To proactively protect the organisation from harm, the board ensures the organisation has and maintains robust and systematic processes for managing risk. The board is responsible for determining how much risk the organisation is willing to accept in pursuit of its purpose and vision, monitoring adherence to that level of risk, and ensuring action is taken when the level of risk exceeds the organisation’s stated comfort level. The board must ensure that the organisation effectively manages risk in line with a board-approved risk management framework. Documenting the risk management framework is essential.
The values and behaviours of an organisation define its culture. It's "the way we do things around here" that establishes the brand of the organisation.
Leadership of the organisation should drive this culture and in many sports, coaches can have a significant impact. Recognising the importance of this and identifying opportunities to make improvements can provide a key to building a strong and successful organisation.
Culture can influence the vitality and viability of an organisation and impact on things such as participation rates, sponsorship and volunteer engagement.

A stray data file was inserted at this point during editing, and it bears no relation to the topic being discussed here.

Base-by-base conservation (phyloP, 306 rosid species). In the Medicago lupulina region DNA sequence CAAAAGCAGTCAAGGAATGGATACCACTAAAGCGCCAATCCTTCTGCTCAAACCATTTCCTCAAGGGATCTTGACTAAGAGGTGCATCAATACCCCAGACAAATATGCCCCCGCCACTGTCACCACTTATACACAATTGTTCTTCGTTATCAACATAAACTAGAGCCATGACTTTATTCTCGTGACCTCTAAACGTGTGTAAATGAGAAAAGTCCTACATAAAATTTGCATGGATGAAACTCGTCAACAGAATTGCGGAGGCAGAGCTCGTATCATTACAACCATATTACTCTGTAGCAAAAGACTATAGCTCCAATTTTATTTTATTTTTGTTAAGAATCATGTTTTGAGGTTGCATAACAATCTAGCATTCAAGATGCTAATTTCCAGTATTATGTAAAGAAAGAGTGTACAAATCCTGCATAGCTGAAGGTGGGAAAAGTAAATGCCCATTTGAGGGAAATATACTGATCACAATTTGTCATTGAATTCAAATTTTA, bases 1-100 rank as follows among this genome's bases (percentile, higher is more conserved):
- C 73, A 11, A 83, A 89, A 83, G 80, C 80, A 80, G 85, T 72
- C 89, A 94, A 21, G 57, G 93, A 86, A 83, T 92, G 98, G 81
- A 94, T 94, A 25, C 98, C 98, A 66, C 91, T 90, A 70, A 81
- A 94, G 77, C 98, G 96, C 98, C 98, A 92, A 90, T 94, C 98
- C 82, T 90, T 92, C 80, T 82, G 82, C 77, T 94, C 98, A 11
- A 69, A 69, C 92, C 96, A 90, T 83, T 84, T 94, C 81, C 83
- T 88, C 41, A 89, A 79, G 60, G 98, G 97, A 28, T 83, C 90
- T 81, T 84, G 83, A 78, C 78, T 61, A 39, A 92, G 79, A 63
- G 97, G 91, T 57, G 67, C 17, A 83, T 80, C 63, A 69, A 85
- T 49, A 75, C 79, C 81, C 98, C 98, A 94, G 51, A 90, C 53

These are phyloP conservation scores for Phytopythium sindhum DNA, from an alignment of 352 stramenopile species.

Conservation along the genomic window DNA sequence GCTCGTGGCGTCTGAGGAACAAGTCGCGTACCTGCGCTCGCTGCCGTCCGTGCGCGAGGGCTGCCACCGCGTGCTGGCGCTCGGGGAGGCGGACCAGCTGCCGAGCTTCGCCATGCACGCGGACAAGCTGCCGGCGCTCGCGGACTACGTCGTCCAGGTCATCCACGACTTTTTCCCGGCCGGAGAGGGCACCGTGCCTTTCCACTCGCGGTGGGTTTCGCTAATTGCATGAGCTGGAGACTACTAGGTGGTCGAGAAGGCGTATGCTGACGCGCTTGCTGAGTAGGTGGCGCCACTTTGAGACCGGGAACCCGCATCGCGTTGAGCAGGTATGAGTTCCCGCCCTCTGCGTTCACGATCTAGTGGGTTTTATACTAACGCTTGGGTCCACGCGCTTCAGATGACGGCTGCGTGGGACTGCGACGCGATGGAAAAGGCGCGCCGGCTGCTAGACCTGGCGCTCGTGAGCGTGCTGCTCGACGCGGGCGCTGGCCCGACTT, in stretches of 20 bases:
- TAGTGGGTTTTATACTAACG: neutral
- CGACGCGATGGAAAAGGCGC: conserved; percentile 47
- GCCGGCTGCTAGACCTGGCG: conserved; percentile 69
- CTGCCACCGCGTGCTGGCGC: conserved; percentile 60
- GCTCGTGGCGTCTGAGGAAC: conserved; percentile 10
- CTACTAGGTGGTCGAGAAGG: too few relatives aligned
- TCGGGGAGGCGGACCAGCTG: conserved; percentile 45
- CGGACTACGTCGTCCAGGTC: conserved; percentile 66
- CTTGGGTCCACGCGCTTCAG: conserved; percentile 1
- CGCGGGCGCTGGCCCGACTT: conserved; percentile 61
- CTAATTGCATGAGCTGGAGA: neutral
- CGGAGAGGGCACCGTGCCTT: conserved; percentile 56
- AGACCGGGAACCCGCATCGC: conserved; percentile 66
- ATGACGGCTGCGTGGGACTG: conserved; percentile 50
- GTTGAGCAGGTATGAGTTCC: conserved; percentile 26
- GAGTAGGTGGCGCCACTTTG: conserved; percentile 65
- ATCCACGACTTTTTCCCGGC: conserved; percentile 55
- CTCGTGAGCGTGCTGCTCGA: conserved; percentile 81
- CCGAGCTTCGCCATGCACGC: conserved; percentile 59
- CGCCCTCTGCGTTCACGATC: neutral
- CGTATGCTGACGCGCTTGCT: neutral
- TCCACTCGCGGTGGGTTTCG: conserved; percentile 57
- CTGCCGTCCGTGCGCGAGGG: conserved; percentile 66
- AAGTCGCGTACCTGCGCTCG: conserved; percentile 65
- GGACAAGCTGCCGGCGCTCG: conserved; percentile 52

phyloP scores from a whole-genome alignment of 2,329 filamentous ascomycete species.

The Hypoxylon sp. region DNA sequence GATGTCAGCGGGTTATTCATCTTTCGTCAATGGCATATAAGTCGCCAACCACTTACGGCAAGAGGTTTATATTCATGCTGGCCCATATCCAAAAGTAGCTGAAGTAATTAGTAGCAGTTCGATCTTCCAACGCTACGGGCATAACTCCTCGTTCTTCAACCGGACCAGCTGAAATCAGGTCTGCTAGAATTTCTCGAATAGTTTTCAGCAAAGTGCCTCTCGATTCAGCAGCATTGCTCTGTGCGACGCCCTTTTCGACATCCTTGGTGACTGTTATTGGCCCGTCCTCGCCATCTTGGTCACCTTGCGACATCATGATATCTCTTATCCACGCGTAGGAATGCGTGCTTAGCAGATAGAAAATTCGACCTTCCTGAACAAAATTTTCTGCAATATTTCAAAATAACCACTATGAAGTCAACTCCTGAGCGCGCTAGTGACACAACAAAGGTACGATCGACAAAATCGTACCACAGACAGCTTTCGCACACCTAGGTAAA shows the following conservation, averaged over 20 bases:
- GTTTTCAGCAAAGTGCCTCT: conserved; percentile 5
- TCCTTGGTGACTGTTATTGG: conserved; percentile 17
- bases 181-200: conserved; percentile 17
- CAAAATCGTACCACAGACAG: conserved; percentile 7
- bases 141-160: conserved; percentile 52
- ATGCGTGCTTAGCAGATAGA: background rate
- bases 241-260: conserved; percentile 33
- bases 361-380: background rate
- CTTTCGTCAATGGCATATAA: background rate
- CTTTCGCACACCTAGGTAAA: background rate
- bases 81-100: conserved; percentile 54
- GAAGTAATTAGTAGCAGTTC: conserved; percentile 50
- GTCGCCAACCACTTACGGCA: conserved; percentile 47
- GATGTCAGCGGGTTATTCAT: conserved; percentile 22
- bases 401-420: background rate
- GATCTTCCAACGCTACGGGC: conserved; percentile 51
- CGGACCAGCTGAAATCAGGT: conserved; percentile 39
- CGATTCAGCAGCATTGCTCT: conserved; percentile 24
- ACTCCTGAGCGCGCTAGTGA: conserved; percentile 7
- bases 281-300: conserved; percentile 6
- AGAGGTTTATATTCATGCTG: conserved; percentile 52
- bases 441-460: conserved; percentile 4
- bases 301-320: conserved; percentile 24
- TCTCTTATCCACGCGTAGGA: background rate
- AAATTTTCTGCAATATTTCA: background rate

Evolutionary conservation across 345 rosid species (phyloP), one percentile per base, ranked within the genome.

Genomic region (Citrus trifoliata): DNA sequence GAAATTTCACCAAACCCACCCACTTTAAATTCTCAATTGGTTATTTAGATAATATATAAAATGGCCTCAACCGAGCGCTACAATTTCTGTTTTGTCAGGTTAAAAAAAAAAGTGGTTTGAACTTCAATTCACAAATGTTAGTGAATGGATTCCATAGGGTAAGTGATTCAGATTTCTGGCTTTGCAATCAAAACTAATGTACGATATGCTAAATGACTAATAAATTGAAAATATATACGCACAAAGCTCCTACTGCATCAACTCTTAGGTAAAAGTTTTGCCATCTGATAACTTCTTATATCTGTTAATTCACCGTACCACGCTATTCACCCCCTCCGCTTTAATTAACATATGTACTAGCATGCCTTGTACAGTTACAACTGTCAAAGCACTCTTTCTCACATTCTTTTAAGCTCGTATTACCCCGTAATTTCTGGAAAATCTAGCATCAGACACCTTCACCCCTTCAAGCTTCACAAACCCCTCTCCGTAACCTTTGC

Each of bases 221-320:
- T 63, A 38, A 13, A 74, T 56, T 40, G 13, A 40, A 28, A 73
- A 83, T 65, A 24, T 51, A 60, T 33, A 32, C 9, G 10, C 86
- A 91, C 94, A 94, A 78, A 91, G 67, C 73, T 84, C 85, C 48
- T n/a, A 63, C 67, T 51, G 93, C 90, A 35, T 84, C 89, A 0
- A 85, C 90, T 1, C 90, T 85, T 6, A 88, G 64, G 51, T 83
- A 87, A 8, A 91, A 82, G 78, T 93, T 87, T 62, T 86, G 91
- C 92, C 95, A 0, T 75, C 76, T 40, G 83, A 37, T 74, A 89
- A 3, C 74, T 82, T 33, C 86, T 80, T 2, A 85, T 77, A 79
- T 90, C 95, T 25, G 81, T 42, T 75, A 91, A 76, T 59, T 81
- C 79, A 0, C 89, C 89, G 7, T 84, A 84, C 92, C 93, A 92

Issues commonly identified in sport as providing a negative cultural influence include going beyond the spirit of the game, verbal abuse, negative coaching behaviours and practices, athletes being pushed too hard by coaches or parents, negative administrative or officiating behaviours and practices.
It is important that members have the opportunity to provide feedback and take ownership of culture change. Consider conducting a club survey or holding a workshop to engage all stakeholders in creating change.
Codes of conduct or codes of behaviour provided to all participants and supporters can assist the organisation with managing behaviour and building a culture of respect.
These templates are available for adaptation or developing your own codes with the input of all stakeholders can help to create ownership and responsibility.
Sport plays an important role in the community.
Confidence in the integrity of sport must be maintained to ensure the recognised health, wellbeing, safety and social benefits continue to be enjoyed by the public.
Other Committee resources can be found:
Our Community https://communitydirectors.com.au/tools-resources/home
Australian Institute of Company Directors http://aicd.companydirectors.com.au/resources/not-for-profit-resources
Sports Community (membership to access many resources – some free) https://sportscommunity.com.au/